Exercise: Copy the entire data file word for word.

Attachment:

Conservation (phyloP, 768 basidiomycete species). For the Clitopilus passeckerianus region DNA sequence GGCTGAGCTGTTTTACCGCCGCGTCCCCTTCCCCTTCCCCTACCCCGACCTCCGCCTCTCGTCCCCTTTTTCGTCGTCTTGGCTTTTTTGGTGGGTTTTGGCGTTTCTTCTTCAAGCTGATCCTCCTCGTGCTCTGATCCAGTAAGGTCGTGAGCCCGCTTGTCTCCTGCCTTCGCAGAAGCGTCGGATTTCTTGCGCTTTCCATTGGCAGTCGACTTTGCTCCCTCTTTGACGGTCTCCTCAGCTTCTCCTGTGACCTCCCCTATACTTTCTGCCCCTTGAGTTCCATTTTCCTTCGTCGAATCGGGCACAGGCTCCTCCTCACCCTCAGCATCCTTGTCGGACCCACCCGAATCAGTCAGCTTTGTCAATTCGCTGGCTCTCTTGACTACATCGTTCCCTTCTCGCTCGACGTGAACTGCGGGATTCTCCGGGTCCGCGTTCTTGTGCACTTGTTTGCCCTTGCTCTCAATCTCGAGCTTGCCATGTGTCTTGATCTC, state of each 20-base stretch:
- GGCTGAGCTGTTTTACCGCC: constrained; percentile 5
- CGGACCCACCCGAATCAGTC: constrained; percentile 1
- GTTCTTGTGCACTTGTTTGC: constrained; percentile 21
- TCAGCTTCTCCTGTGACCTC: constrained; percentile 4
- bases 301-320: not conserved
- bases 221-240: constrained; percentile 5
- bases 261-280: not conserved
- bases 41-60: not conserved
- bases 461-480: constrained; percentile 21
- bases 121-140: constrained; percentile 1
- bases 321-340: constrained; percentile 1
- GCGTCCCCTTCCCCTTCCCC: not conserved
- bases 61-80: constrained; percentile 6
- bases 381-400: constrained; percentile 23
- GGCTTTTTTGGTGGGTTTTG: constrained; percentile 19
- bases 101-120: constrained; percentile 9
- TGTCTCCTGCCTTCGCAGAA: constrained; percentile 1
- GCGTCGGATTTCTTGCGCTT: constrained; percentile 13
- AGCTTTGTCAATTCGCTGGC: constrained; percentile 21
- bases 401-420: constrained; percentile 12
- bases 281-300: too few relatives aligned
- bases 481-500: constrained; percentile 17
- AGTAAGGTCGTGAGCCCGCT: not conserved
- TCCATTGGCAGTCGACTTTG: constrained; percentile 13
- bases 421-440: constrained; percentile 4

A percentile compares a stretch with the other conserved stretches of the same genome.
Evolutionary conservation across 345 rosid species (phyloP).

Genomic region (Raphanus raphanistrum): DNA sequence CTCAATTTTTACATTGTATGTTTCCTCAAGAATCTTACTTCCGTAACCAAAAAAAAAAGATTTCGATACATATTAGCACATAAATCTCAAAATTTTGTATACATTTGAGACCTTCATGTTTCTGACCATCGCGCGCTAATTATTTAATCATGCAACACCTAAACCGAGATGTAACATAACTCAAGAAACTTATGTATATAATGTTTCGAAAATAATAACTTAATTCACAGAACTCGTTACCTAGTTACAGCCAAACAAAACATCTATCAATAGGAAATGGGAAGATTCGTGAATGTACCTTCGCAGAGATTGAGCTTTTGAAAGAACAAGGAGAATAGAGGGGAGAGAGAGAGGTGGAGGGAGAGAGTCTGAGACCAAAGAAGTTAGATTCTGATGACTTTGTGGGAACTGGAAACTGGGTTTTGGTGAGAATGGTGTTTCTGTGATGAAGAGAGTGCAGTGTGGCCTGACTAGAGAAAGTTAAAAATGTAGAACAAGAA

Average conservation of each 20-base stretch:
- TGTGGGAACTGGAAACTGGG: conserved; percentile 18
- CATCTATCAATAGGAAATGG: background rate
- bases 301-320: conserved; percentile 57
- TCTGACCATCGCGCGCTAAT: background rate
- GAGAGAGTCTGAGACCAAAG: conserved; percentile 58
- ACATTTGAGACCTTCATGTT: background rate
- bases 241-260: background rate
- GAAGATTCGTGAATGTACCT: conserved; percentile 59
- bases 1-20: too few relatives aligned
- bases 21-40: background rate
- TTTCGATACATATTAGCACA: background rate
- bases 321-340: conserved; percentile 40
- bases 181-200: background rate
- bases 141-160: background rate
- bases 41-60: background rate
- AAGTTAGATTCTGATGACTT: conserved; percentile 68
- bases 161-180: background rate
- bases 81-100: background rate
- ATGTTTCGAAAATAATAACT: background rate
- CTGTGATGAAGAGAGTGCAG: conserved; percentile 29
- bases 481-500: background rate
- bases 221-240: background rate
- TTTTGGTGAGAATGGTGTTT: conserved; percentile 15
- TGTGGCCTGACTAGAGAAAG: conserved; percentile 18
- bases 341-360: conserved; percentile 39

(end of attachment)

Conservation (phyloP, 768 basidiomycete species). For the Clitopilus passeckerianus region DNA sequence GGCTGAGCTGTTTTACCGCCGCGTCCCCTTCCCCTTCCCCTACCCCGACCTCCGCCTCTCGTCCCCTTTTTCGTCGTCTTGGCTTTTTTGGTGGGTTTTGGCGTTTCTTCTTCAAGCTGATCCTCCTCGTGCTCTGATCCAGTAAGGTCGTGAGCCCGCTTGTCTCCTGCCTTCGCAGAAGCGTCGGATTTCTTGCGCTTTCCATTGGCAGTCGACTTTGCTCCCTCTTTGACGGTCTCCTCAGCTTCTCCTGTGACCTCCCCTATACTTTCTGCCCCTTGAGTTCCATTTTCCTTCGTCGAATCGGGCACAGGCTCCTCCTCACCCTCAGCATCCTTGTCGGACCCACCCGAATCAGTCAGCTTTGTCAATTCGCTGGCTCTCTTGACTACATCGTTCCCTTCTCGCTCGACGTGAACTGCGGGATTCTCCGGGTCCGCGTTCTTGTGCACTTGTTTGCCCTTGCTCTCAATCTCGAGCTTGCCATGTGTCTTGATCTC, state of each 20-base stretch:
- GGCTGAGCTGTTTTACCGCC: constrained; percentile 5
- CGGACCCACCCGAATCAGTC: constrained; percentile 1
- GTTCTTGTGCACTTGTTTGC: constrained; percentile 21
- TCAGCTTCTCCTGTGACCTC: constrained; percentile 4
- bases 301-320: not conserved
- bases 221-240: constrained; percentile 5
- bases 261-280: not conserved
- bases 41-60: not conserved
- bases 461-480: constrained; percentile 21
- bases 121-140: constrained; percentile 1
- bases 321-340: constrained; percentile 1
- GCGTCCCCTTCCCCTTCCCC: not conserved
- bases 61-80: constrained; percentile 6
- bases 381-400: constrained; percentile 23
- GGCTTTTTTGGTGGGTTTTG: constrained; percentile 19
- bases 101-120: constrained; percentile 9
- TGTCTCCTGCCTTCGCAGAA: constrained; percentile 1
- GCGTCGGATTTCTTGCGCTT: constrained; percentile 13
- AGCTTTGTCAATTCGCTGGC: constrained; percentile 21
- bases 401-420: constrained; percentile 12
- bases 281-300: too few relatives aligned
- bases 481-500: constrained; percentile 17
- AGTAAGGTCGTGAGCCCGCT: not conserved
- TCCATTGGCAGTCGACTTTG: constrained; percentile 13
- bases 421-440: constrained; percentile 4

A percentile compares a stretch with the other conserved stretches of the same genome.
Evolutionary conservation across 345 rosid species (phyloP).

Genomic region (Raphanus raphanistrum): DNA sequence CTCAATTTTTACATTGTATGTTTCCTCAAGAATCTTACTTCCGTAACCAAAAAAAAAAGATTTCGATACATATTAGCACATAAATCTCAAAATTTTGTATACATTTGAGACCTTCATGTTTCTGACCATCGCGCGCTAATTATTTAATCATGCAACACCTAAACCGAGATGTAACATAACTCAAGAAACTTATGTATATAATGTTTCGAAAATAATAACTTAATTCACAGAACTCGTTACCTAGTTACAGCCAAACAAAACATCTATCAATAGGAAATGGGAAGATTCGTGAATGTACCTTCGCAGAGATTGAGCTTTTGAAAGAACAAGGAGAATAGAGGGGAGAGAGAGAGGTGGAGGGAGAGAGTCTGAGACCAAAGAAGTTAGATTCTGATGACTTTGTGGGAACTGGAAACTGGGTTTTGGTGAGAATGGTGTTTCTGTGATGAAGAGAGTGCAGTGTGGCCTGACTAGAGAAAGTTAAAAATGTAGAACAAGAA

Average conservation of each 20-base stretch:
- TGTGGGAACTGGAAACTGGG: conserved; percentile 18
- CATCTATCAATAGGAAATGG: background rate
- bases 301-320: conserved; percentile 57
- TCTGACCATCGCGCGCTAAT: background rate
- GAGAGAGTCTGAGACCAAAG: conserved; percentile 58
- ACATTTGAGACCTTCATGTT: background rate
- bases 241-260: background rate
- GAAGATTCGTGAATGTACCT: conserved; percentile 59
- bases 1-20: too few relatives aligned
- bases 21-40: background rate
- TTTCGATACATATTAGCACA: background rate
- bases 321-340: conserved; percentile 40
- bases 181-200: background rate
- bases 141-160: background rate
- bases 41-60: background rate
- AAGTTAGATTCTGATGACTT: conserved; percentile 68
- bases 161-180: background rate
- bases 81-100: background rate
- ATGTTTCGAAAATAATAACT: background rate
- CTGTGATGAAGAGAGTGCAG: conserved; percentile 29
- bases 481-500: background rate
- bases 221-240: background rate
- TTTTGGTGAGAATGGTGTTT: conserved; percentile 15
- TGTGGCCTGACTAGAGAAAG: conserved; percentile 18
- bases 341-360: conserved; percentile 39